Examples of good practice

We have started to collect examples of good practice in the support of disabled students across the University. The examples below show:

  • how anticipatory steps can be made to buildings to more effectively accommodate disabled students, as well as other student groups.
  • how the design of IT systems can improve welfare support provision.
  • how colleges support transition to University for disabled people for whom this poses an increased challenge.
  • how colleges can support students with eating disorders and make college dining more inclusive.

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Inclusive welfare provision, Worcester College

Colleges have highly developed welfare support in place for students, often involving a large team (Dean, Junior Deans, Welfare Officer, Disability Coordinator), as well as college doctors, chaplains and peer supporters as part of a wider network. There is a challenge to provide joined up welfare support to students within this team environment, whilst also respecting student confidentiality.

The Worcester welfare team identified a problem that they had no consistent and effective way of sharing information between them about their work with students. This made it hard to reliably (OR ‘guarantee the ability to…’) identify a pattern of need/concerning patterns of behaviour relating to individual students (and therefore where they were likely to require targeted support), or the student body as a whole.

The welfare database was created by the IT team in Worcester College for its welfare team. It is part of the larger Worcester student database that also draws information from SITs.

It now provides a single place for the welfare team to make a record of all the incidents they respond to and their interactions with students. (Incidents are unplanned call-outs to difficult/crisis situations; interactions are planned meetings between the welfare team and students.) Each incident or interaction is summarised and can be labelled for follow-up, which provides the basis for the welfare team’s weekly team meeting where tasks are allocated to team members, and group discussion about student cases takes place. Each member of the team can see at a glance what the most recent incidents and interactions have been, as well as all those marked for follow-up, to inform their work.

Each student has a page on the database, with a photograph, a list of the instances when they have accessed college welfare support, as well as additional information from SITs, such as whether they have a Student Support Plan, whether they are registered with the college doctor, etc. This means that if a student was involved in more than one incident over a period of time, there is a definite system whereby this can be identified, and the student effectively supported.

There is also has a reporting tool which allows the college to identify spikes in incidents and interactions overall. In in first year the database was used, the team identified a consistent surge in incidents around the time of college bops, and these were often linked to alcohol. They were able to respond by taking proactive steps to tackle this issue. Adjustments were made to pricing in the college bar, and to how bop nights were manned. Turning Point also came in to talk to students about responsible alcohol use.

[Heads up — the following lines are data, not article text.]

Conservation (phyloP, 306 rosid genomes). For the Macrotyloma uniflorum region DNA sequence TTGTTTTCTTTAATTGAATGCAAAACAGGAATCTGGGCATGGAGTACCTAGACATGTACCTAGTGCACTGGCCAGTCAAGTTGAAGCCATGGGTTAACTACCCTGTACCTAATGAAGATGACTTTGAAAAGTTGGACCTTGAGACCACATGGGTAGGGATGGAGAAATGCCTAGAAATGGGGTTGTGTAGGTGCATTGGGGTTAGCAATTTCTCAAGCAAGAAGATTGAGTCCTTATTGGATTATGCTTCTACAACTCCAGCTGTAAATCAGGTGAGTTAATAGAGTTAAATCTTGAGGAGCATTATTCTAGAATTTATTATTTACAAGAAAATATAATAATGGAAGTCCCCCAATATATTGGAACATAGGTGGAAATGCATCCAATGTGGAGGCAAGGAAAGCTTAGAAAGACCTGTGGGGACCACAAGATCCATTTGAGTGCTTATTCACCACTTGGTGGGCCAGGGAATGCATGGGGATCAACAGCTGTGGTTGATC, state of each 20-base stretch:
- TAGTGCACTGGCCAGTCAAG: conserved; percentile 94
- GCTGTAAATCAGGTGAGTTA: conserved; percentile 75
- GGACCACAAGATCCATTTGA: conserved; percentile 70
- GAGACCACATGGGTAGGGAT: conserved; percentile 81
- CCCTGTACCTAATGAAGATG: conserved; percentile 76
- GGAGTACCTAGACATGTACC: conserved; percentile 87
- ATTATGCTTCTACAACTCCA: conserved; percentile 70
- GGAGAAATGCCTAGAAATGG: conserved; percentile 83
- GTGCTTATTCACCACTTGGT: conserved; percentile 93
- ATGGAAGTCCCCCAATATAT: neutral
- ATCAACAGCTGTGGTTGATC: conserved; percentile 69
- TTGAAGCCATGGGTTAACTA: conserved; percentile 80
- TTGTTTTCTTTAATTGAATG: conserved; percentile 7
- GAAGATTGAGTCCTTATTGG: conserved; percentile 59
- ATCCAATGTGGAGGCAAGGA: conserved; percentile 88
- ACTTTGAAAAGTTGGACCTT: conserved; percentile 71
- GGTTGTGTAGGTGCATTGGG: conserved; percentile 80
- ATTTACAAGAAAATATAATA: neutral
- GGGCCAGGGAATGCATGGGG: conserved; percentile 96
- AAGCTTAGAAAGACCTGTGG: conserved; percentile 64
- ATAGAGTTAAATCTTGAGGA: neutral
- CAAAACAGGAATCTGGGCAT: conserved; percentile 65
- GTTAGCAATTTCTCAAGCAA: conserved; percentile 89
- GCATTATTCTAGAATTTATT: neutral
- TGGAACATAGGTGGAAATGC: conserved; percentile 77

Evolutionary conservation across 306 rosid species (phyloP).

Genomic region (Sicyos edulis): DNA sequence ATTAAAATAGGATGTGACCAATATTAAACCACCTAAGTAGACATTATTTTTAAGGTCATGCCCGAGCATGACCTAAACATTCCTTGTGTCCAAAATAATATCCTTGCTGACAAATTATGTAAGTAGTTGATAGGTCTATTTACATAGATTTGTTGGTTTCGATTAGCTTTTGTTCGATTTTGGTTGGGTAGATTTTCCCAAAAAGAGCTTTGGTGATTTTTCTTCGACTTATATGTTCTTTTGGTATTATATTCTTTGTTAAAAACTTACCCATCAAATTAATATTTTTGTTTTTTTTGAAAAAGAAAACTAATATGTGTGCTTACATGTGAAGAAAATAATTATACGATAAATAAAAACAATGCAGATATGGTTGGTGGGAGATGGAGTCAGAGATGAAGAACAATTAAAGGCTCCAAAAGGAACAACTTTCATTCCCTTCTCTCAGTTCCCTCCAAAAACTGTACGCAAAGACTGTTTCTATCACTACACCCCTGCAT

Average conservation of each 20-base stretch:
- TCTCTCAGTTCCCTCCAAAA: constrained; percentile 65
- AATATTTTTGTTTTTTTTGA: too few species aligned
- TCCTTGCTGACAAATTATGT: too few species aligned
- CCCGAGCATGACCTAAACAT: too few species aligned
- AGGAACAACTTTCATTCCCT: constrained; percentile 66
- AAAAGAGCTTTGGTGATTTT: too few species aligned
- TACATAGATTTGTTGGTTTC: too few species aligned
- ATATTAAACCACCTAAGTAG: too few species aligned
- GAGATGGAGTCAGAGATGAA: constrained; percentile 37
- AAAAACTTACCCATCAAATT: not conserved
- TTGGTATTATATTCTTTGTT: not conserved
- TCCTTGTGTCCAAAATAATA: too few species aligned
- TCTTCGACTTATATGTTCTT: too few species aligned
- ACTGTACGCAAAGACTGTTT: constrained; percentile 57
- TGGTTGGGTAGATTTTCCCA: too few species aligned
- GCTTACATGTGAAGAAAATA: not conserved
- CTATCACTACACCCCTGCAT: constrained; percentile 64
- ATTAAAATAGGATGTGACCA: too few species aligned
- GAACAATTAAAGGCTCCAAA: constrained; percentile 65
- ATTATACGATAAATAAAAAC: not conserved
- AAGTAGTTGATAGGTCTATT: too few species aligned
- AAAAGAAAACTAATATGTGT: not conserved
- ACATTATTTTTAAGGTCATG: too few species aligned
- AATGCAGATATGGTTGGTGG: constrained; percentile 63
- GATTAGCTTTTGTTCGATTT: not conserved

Data security: at the beginning of their course, every student is asked to sign a permission form which allows their welfare information to be stored on the database, with access restricted to the welfare team only.

The database is accessible only from the college network using a welfare team log-in, which means that copies of student information cannot be compromised through theft of personal devices, etc. Communications within the team about individual student cases now less frequently takes place via email, as information is shared on the database.

This tool clearly provides benefits to all students, by ensuring effective information sharing to support safeguarding and monitoring of student welfare. However, it is also likely to bring particular benefits for those suffering from mental health disabilities, such as anxiety and depression. An effective information system increases the chances that issues with individual students can be identified at an earlier stage, and appropriate action taken.

Support with transition to University for students with autism at University College

University College provides an enhanced orientation for new students on the autism spectrum. Offer-holders are invited for an overnight, individual familiarisation visit in March each year. The student is sent a detailed itinerary for the day. A student guide gives a tour of the college and the offer-holder meets with their Disability Coordinator in the college. This also provides an opportunity to talk through what the student can expect from the social side of University life, and what support is available for this. In the afternoon, the student visits the department where they talk with the departmental disability coordinator and receive a tour of the department.

The benefits for students with autism are:

  • Enables them to gain a clear idea of what living in college will be like well ahead of their first term, without the added pressures associated with interviews and freshers’ week;
  • If the student experiences sensory overload, the visit takes place outside term time so they can become comfortable with the new environment in a way which will limits anxiety for them.

The familiarisation visit has since been extended to students with chronic anxiety who experience similar benefits from this orientation, designed to be low-stakes and low-stress.

In September, depending on their individual needs, students with autism will receive an ‘introduction to college’ guide. The document is personally tailored to each student, depending on their requirements and needs.

The guide may contain:

  • Photographs of the key people the student will encounter in the college (their subject tutors, disability coordinator).
  • A glossary of common Oxford terminology (e.g. Michaelmas, matriculation, collections).
  • A visual and text description of the college locations they will most frequently visit (JCR, Department, laundry room – further locations could be included if helpful).